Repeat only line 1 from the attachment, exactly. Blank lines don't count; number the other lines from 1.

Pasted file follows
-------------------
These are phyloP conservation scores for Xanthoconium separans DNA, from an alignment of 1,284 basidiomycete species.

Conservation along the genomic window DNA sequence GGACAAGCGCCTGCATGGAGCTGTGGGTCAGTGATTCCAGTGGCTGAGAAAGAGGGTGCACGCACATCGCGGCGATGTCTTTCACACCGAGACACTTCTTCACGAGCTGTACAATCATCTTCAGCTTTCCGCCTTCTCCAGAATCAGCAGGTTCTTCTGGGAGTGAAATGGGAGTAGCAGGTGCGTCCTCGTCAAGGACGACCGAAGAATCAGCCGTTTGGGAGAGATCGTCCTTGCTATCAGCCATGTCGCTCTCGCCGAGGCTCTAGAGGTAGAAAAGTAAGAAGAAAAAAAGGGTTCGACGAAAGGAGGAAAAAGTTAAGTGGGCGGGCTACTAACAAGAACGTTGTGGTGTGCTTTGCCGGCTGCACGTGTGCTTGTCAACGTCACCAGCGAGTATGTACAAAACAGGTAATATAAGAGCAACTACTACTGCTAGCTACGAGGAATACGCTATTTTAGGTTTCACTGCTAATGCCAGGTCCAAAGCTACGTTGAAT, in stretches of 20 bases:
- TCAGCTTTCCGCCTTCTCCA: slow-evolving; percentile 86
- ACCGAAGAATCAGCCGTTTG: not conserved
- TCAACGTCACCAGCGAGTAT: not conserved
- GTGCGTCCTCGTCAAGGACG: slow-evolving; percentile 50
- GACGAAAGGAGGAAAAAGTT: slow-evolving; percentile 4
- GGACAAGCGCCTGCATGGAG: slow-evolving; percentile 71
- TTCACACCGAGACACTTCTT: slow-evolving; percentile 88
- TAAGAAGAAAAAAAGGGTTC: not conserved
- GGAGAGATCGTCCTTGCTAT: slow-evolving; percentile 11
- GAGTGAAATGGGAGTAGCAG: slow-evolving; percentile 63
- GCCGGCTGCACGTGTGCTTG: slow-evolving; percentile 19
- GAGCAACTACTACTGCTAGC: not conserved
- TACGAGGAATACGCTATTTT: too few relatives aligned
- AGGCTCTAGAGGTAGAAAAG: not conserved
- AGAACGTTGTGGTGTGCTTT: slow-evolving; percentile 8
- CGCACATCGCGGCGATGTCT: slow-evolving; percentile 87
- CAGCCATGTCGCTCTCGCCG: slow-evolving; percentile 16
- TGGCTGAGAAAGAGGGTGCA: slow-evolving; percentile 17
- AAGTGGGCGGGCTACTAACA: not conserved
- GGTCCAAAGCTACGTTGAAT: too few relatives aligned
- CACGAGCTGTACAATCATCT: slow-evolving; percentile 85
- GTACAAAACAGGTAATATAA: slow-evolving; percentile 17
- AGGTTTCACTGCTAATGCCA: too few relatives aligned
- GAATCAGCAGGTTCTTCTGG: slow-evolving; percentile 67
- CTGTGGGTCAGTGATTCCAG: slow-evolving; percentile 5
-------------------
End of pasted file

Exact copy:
These are phyloP conservation scores for Xanthoconium separans DNA, from an alignment of 1,284 basidiomycete species.